!. According to Tuesday's Guardian (03/07/12) "the Queen costs every man, woman and child in the UK 52p over the year..." (page 4 of the main section, article by Caroline Davies). In the same edition (G2, pp6 to 9) Aditya Chakraborrty tells us: "Each man, woman and child in Britain has already handed over £19,271 (to bail out the banks)." That last figure, by the way, is not French style nineteen virgule 271 pounds, but nineteen thousand, two hundred and seventy-one pounds, or £84, 792 per family, hard-working or not, if the "average" is still two adults and 2.4 children.
Whereas the expenditure on the Queen, if otherwise injected into the economy, wouldn't have made much difference, if that almost £20,000 per person had been judiciously fed into the economy with, say, higher unemployment and welfare benefits; rises for the low paid in "care for the elderly" systems, local government and the NHS; directed into the rebuilding of the infrastructure, development of green technology and mixed housing on brown-field sites; and loaned for investment to small and medium sized enterprises (SMEs) via one of the banks that the government actually owns, we should already be soaring out of recession.
Instead the banks remain in, in fact are in even deeper, crisis, and the recession has become "double dip" with few signs of any revival.
2. In last Saturday's Guardian (30/06/12) an article by Jonathan Freedland points out that that 1,292 people were jailed for their part in last summer's riots, many of them in overnight courts set up especially for the occasion. How many people have been jailed for their part in the festering banking scandal? Well, there was Nick Leeson, but that was in a previous crisis. Any others I may have missed?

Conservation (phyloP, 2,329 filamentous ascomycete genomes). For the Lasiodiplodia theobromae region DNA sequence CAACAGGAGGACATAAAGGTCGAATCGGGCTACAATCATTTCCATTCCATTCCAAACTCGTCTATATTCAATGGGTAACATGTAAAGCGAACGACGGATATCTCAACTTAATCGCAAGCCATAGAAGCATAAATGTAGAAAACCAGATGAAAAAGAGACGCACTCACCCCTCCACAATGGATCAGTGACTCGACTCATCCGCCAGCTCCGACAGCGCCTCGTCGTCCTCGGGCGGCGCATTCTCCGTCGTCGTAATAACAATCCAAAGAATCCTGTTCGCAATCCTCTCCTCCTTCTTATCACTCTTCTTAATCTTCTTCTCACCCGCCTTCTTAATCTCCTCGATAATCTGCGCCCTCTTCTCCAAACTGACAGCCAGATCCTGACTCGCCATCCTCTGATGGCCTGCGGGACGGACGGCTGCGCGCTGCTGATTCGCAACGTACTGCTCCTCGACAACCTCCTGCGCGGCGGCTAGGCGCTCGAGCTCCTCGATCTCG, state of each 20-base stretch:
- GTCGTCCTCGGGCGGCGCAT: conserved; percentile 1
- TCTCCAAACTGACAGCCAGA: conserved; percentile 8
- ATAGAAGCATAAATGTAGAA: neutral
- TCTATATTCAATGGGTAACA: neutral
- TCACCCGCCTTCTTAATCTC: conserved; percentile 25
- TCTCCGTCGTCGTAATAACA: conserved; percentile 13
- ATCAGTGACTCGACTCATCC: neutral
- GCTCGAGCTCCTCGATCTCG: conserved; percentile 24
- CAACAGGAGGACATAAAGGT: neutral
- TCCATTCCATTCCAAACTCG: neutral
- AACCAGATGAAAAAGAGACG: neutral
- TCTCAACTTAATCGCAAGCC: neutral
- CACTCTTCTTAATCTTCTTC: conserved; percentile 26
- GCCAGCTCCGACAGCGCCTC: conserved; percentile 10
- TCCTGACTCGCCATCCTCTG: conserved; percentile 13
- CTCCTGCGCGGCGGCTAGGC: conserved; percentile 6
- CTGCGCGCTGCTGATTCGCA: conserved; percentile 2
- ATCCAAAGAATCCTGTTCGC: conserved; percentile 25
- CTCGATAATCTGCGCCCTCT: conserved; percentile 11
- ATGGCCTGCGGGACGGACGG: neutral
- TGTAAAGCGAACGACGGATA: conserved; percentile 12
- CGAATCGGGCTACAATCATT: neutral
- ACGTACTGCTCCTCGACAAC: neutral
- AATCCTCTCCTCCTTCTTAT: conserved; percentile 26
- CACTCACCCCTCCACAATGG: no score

On Monday we learned that Mr Marcus Agius, Chairman of the Barclays board, had decided to resign. Yesterday we learned that he had decided to unresign, and Bob Diamond had resigned instead. Let's hope that's not the end of that. I don't recall any rioter being let off by promising to resign from his gang. But so far there have been no courts, overnight or otherwise, convened to deal with the perpetrators of the financial wrong-doing "pour encourager les autres." Instead the powers that be are still squabbling about whose fault it was, what sort of enquiry to set up, and even if there has been a crime at all.
In this as in so much we are not "all in this together." Have the authorities demanded of our "cousins" at American Embassy that Bob Diamond's passport be confiscated so he can't skip off to the US and avoid any consequences of his actions, or lack of them? Have his assets, or at least those not already stashed away in a tax haven, been frozen? Have there been any dawn raids on the houses of the various wheelers and dealers who may have been involved so that they can be questioned in police custody and, if necessary, refused bail pending their trials?
I neither approve of nor even condone shoplifting, , theft, rioting or any other unlawful behaviour, but if the sufferers at the bottom of the pile in our divided and unequal society decided to help themselves to a few of the goodies so flaunted in our rich economy, on the grounds that "if they can get away with it, why shouldn't we?" I'd understand.